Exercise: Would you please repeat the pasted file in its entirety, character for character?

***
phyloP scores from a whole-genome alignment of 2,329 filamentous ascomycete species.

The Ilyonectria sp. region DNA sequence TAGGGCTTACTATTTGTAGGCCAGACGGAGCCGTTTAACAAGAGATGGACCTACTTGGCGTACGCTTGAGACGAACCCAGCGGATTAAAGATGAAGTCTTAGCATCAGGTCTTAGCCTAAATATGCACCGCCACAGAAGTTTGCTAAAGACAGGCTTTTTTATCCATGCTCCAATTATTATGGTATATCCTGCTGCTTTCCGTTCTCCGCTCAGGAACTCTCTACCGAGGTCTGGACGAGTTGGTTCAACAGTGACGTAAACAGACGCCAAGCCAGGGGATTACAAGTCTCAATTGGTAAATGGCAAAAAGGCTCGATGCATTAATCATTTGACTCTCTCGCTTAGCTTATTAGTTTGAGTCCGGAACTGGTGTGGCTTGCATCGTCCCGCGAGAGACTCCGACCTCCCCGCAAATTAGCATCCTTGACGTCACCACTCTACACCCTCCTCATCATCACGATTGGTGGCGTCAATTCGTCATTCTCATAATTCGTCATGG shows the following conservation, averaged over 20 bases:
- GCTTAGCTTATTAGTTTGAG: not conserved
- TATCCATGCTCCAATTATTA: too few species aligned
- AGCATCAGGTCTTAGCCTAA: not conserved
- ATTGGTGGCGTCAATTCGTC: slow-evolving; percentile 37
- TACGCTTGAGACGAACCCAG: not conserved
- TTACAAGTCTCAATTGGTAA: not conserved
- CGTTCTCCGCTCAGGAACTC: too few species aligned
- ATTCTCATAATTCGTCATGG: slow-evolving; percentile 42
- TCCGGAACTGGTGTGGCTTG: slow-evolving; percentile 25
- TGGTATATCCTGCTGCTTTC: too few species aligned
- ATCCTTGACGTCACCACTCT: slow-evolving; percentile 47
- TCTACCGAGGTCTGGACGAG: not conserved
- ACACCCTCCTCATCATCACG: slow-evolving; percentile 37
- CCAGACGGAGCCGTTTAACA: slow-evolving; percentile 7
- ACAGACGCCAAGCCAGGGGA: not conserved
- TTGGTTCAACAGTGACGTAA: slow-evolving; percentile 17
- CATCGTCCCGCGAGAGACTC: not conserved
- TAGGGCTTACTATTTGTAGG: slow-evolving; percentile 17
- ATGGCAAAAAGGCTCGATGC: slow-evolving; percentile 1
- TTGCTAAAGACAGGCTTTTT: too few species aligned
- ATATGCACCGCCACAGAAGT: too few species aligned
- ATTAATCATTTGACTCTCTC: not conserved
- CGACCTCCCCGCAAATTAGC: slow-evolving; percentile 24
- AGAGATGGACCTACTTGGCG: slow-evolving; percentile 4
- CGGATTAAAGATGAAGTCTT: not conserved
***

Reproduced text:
phyloP scores from a whole-genome alignment of 2,329 filamentous ascomycete species.

The Ilyonectria sp. region DNA sequence TAGGGCTTACTATTTGTAGGCCAGACGGAGCCGTTTAACAAGAGATGGACCTACTTGGCGTACGCTTGAGACGAACCCAGCGGATTAAAGATGAAGTCTTAGCATCAGGTCTTAGCCTAAATATGCACCGCCACAGAAGTTTGCTAAAGACAGGCTTTTTTATCCATGCTCCAATTATTATGGTATATCCTGCTGCTTTCCGTTCTCCGCTCAGGAACTCTCTACCGAGGTCTGGACGAGTTGGTTCAACAGTGACGTAAACAGACGCCAAGCCAGGGGATTACAAGTCTCAATTGGTAAATGGCAAAAAGGCTCGATGCATTAATCATTTGACTCTCTCGCTTAGCTTATTAGTTTGAGTCCGGAACTGGTGTGGCTTGCATCGTCCCGCGAGAGACTCCGACCTCCCCGCAAATTAGCATCCTTGACGTCACCACTCTACACCCTCCTCATCATCACGATTGGTGGCGTCAATTCGTCATTCTCATAATTCGTCATGG shows the following conservation, averaged over 20 bases:
- GCTTAGCTTATTAGTTTGAG: not conserved
- TATCCATGCTCCAATTATTA: too few species aligned
- AGCATCAGGTCTTAGCCTAA: not conserved
- ATTGGTGGCGTCAATTCGTC: slow-evolving; percentile 37
- TACGCTTGAGACGAACCCAG: not conserved
- TTACAAGTCTCAATTGGTAA: not conserved
- CGTTCTCCGCTCAGGAACTC: too few species aligned
- ATTCTCATAATTCGTCATGG: slow-evolving; percentile 42
- TCCGGAACTGGTGTGGCTTG: slow-evolving; percentile 25
- TGGTATATCCTGCTGCTTTC: too few species aligned
- ATCCTTGACGTCACCACTCT: slow-evolving; percentile 47
- TCTACCGAGGTCTGGACGAG: not conserved
- ACACCCTCCTCATCATCACG: slow-evolving; percentile 37
- CCAGACGGAGCCGTTTAACA: slow-evolving; percentile 7
- ACAGACGCCAAGCCAGGGGA: not conserved
- TTGGTTCAACAGTGACGTAA: slow-evolving; percentile 17
- CATCGTCCCGCGAGAGACTC: not conserved
- TAGGGCTTACTATTTGTAGG: slow-evolving; percentile 17
- ATGGCAAAAAGGCTCGATGC: slow-evolving; percentile 1
- TTGCTAAAGACAGGCTTTTT: too few species aligned
- ATATGCACCGCCACAGAAGT: too few species aligned
- ATTAATCATTTGACTCTCTC: not conserved
- CGACCTCCCCGCAAATTAGC: slow-evolving; percentile 24
- AGAGATGGACCTACTTGGCG: slow-evolving; percentile 4
- CGGATTAAAGATGAAGTCTT: not conserved